I spent about 45 minutes exploring this resource, and thoroughly enjoyed the experience. It provides a window into 19th century colonial life in British Columbia by looking explicitly at a historical murder mystery. The murder provides an engaging context from which to explore what amounts to a treasure trove of primary source information surrounding the case itself as well as more general sources which anchor the story in a specific time and place. Information about the settlement of BC and Canada, the importance of land, the dispossession of aboriginal people, justice, racism, family life, relgion etc in 19th century Canada can be explored via the primary source material.
It is student-centred in its approach -- users can choose their own path through the materials, and draw their own conclusions from the vast array of primary source information available.
Critical thinking skills are engaged in the final section, "Interpretation" which provides links to secondary source material, documenting how historians have traditionally viewed the case. Part of the excellence of this resource is that the learner has direct and immediate access to the primary source material on which the interpretations were based, enabling them to critically evaluate the conclusions drawn by the experts. This section is password-protected --I assume passwords can be obtained from the authors.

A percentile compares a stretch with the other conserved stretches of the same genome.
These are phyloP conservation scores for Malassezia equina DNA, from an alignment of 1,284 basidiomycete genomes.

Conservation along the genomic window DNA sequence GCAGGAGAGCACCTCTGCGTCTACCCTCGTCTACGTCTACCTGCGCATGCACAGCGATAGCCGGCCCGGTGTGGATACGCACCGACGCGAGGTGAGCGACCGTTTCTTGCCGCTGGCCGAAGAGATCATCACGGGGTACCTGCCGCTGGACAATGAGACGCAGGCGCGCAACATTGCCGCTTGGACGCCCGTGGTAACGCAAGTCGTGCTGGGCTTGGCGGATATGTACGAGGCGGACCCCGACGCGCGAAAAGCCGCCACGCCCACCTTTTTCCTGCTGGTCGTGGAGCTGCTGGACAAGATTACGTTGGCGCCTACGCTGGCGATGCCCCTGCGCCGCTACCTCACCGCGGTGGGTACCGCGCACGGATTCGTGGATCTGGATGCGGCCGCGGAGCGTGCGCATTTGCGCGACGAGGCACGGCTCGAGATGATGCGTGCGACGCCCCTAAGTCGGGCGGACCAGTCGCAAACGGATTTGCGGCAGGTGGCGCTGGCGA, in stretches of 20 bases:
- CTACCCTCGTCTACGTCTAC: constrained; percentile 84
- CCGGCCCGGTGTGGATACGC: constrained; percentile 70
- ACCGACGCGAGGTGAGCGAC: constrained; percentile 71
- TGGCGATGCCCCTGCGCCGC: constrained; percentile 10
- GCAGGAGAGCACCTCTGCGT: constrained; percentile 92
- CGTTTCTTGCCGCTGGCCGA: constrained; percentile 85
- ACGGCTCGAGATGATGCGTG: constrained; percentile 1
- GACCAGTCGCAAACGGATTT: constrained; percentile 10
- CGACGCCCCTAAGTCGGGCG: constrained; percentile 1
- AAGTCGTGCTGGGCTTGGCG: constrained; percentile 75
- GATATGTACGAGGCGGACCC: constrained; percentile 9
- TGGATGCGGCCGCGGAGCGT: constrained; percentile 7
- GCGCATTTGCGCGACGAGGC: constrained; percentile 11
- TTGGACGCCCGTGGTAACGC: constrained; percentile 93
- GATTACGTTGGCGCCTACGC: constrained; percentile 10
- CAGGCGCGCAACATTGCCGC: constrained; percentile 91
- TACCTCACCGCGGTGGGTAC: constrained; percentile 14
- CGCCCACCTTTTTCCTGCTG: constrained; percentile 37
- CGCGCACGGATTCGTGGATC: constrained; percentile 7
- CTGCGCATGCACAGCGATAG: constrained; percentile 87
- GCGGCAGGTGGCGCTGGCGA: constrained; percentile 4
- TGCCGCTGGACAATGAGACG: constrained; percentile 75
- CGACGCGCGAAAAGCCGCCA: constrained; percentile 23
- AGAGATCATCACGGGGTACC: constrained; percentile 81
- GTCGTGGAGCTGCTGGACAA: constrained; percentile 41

I think this is an excellent resource for history instructors--excellent quality, a well-designed interface, an archive of primary source material available to the learner to explore as s/he needs it. Discovery is left entirely up to the learner. The interface is simple to navigate and instructions are clear and readily available.
The interface is simple to navigate and instructions are clear and readily available.